The current wet field conditions mean producers may have to dry their harvested wheat this year, a North Dakota State University Extension grain drying expert says.
Sprouted wheat due to excessive moisture leads to low falling numbers. The falling number is a test that measures starch damage in wheat that reduces the quality of baked goods and noodles.
Weather conditions play a huge role in preharvest sprouting of wheat and other cereal grains. Periods of cooler, wet weather at the stage when the crop is mature and starting to dry down are ideal for sprouting to occur. Limiting the time mature wheat is exposed to wet field conditions by harvesting and drying it reduces the potential for low falling numbers, according to Ken Hellevang, Extension agricultural engineer.
Adding supplemental heat when natural-air drying wheat generally is not needed, even during September, for most of North Dakota, but it may be needed if wet conditions continue.
“Adding heat reduces the air relative humidity and the final grain moisture content, so it should be used when outdoor air relative humidity is too wet to dry wheat to the desired moisture content,” Hellevang says. “However, adding too much heat frequently causes wheat in the bottom of the bin to dry to a lower than desired moisture content.”
Air will be warmed 4 to 5 degrees as it passes through the fan on a bin of wheat when the fan is operating at a static pressure of about 6 inches. Warming air by
5 degrees reduces the relative humidity about 10 percentage points.
Warming air that is at 60 degrees with a 70% relative humidity by 5 degrees reduces the relative humidity to about 60%. This air will dry wheat to about 13.5% moisture content with just fan heat. A supplemental heater is not needed if the average relative humidity is less than 70%.
If the average relative humidity exceeds 70%, then a little supplemental heat is needed. Even if the average relative humidity is 75%, the air will need to be heated only 2 or 3 degrees.
For example, if 60-degree air has a relative humidity of 75%, warming the air 3 degrees in addition to the 4 degrees from the fan reduces the relative humidity to 59% and permits drying wheat to about 13.5% moisture.
“Only running the fan during the warmer and drier portion of the day lengthens the drying time,” Hellevang says. “The estimated drying time during September is
35 days using an airflow rate of 0.75 cubic feet per minute (cfm) per bushel with the fan operating 24 hours per day, and 62 days when the fan is operated just during the warmer 12-hour portion of the day. Running the fan 24 hours a day, and adding supplemental heat if necessary, permits drying to the desired moisture content faster than only operating the fan 12 hours per day.”
Turn off the fans if the weather is foggy or rain is falling. Wheat up to 16% moisture can be without airflow for a few days, but wheat at 18% moisture should not be without airflow for more than a day or two due to the potential for heating and spoilage.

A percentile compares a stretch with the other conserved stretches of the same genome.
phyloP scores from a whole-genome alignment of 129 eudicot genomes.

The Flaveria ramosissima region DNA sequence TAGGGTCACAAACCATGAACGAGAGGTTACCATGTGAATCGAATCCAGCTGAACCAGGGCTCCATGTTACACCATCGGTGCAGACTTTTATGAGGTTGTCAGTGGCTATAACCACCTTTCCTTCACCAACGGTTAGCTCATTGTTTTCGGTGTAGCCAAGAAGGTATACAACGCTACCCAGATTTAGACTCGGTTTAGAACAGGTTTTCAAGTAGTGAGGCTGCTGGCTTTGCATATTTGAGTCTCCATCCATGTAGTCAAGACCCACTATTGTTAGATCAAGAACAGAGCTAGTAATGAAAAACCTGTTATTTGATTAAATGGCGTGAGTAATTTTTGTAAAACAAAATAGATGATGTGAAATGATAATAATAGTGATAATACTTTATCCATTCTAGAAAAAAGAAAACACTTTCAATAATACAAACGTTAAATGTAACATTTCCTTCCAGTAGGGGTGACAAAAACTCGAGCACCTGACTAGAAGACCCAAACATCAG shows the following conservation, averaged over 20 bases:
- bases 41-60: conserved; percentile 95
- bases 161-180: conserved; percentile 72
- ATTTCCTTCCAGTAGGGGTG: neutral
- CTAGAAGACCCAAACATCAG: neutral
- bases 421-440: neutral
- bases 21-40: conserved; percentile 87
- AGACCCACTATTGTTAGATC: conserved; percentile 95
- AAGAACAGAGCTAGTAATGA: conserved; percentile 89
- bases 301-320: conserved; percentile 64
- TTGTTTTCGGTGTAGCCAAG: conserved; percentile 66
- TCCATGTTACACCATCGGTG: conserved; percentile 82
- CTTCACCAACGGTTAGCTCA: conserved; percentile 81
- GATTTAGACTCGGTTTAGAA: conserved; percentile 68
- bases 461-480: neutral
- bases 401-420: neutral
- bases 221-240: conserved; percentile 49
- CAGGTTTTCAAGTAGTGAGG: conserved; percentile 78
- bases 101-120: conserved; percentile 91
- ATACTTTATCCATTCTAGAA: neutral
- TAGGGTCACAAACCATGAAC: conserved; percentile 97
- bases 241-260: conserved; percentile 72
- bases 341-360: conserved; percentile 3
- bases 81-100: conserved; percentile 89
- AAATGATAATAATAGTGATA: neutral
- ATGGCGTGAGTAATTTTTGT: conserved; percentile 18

The drying rate is directly proportional to the airflow rate. If drying 16% moisture content wheat using an airflow rate of 1 cfm per bushel takes 21 days, it will take 28 days with an airflow rate of 0.75 cfm per bushel and 42 days at
0.50 cfm per bushel. The airflow rate must be increased to increase the drying speed.
The maximum recommended moisture content for natural-air drying wheat is 18% with an airflow rate of 1 cubic feet per minute per bushel (cfm/bu), 17% for
0.75 cfm/bu and 16% for 0.5 cfm/bu to complete drying before significant deterioration occurs.
Hellevang recommends an airflow rate of 0.75 cfm/bu and limiting the initial moisture content to 17%. The maximum recommended wheat depth for drying is 18 to
The NDSU Grain Drying and Storage website (www.ag.ndsu.edu/graindrying)
has a link to a fan selection program. With the program, you can determine the fan size needed to obtain the desired airflow or the airflow provided by an existing fan.
Hellevang also recommends high-temperature drying if the wheat moisture content exceeds 17%. However, use caution because high temperatures affect the chemical structure and milling quality of the grain.
A common practice of some millers is to test a sample of the grain for milling properties before purchasing. High temperatures can damage baking quality severely even though the grain kernels appear undamaged.
Allowable dryer temperatures will vary with dryer type and design. However, a general recommended maximum drying air temperature for milling wheat in a cross-flow dryer where some of the wheat approaches the drying air temperature is 150 degrees for 16% moisture content and 130 degrees for 20% moisture content wheat.
Frequently, a plenum air temperature about 30 degrees warmer is used in dryers where the kernel temperature remains below plenum temperature and the wheat kernel is not damaged. Also, drying wheat will be slower than corn drying due to the reduced air temperature and airflow rate.